Akil’s boiler, security and other home equipment are all connected to automated sensors that optimize performance and minimize fuel usage. The connected devices can also detect potential faults and, if they can’t be put right automatically, alert the nearest repair and maintenance team. No more breakdowns, no more waiting. The comprehensive coverage provided by market leader, There When You Need It, also takes care of all Akil’s transport requirements, including best-price bus and rail fares, a car when he needs one and insurance that automatically adjusts to how far he travels, his speed, the road type and other risks, and whether he or the automated driving system is in control of the car. “It’s just so easy. A couple of clicks on my mobile, and it’s all up and running. I can’t believe how people got along before,” he says.

Grace Nkomo, CEO of There When You Need It, says, “In 2015, we saw that everything was changing in our marketplace, be this how auto insurance is underwritten or the possibilities opened up by the Internet of Things. We knew that if we use the technology to change how we connect with and serve our customers, we could create an early-mover advantage that we’ve maintained ever since.”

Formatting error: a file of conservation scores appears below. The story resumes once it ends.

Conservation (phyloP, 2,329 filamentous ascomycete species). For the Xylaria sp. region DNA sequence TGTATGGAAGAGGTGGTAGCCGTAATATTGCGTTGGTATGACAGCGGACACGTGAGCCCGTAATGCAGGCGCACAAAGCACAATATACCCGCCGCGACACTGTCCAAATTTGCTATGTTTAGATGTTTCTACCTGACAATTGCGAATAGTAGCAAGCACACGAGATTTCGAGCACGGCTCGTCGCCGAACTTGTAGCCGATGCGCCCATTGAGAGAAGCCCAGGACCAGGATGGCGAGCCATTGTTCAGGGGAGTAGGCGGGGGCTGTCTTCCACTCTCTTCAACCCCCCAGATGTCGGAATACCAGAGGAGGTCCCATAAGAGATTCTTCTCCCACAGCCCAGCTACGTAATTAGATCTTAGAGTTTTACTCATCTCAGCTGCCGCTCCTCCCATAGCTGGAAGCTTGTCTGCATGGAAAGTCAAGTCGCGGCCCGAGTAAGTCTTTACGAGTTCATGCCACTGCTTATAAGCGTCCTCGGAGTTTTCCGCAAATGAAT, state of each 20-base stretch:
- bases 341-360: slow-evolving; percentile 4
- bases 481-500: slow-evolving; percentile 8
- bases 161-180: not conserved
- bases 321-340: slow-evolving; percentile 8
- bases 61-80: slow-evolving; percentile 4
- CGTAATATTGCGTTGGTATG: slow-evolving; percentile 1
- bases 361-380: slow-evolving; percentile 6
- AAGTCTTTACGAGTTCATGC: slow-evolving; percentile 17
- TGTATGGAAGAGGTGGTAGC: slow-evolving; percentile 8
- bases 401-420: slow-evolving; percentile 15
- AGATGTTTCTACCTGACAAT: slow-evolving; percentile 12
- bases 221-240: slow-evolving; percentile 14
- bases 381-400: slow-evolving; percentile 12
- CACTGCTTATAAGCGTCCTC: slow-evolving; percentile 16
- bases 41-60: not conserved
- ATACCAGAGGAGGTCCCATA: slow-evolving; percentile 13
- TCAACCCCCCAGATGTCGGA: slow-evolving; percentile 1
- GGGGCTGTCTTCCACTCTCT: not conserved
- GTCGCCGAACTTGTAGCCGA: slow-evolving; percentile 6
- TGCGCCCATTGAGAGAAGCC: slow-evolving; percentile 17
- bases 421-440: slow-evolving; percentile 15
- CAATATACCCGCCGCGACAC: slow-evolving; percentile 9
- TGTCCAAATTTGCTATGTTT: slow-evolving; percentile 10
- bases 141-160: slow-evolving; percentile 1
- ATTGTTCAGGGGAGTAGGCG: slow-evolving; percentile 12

Scenario Two: Life, Annuities and Pensions in 2025

Fit for the future

“I’ve never felt better,” says Karen O’Neil from Seattle. “Every time I go to the gym, the cost of my health insurance and life coverage comes down. My insurance company even got me a great deal on trainers.”

Karen’s lifestyle, health and financial planning coverage is designed to make it easier to stay healthy, manage her finances and plan for the future. A wearable sensor monitors key aspects of her health and alerts her to fitness advice and any medical issues that need following up. The healthcare and life insurance package includes tie-ups with gyms, well-being counselors and sports-wear providers, putting the emphasis on how to stay fit and healthy, as well as medical and life benefits when they’re needed. There is also a savings plan that puts aside any money left over from the rent, food and other spending and automatically adjusts investments to market movements and Karen’s investment goals. “At 29, I thought that these kind of schemes were for people a lot older and wealthier than me,” Karen says. “But my personalized package helps me to feel good now – and I know I can adjust as my needs change.”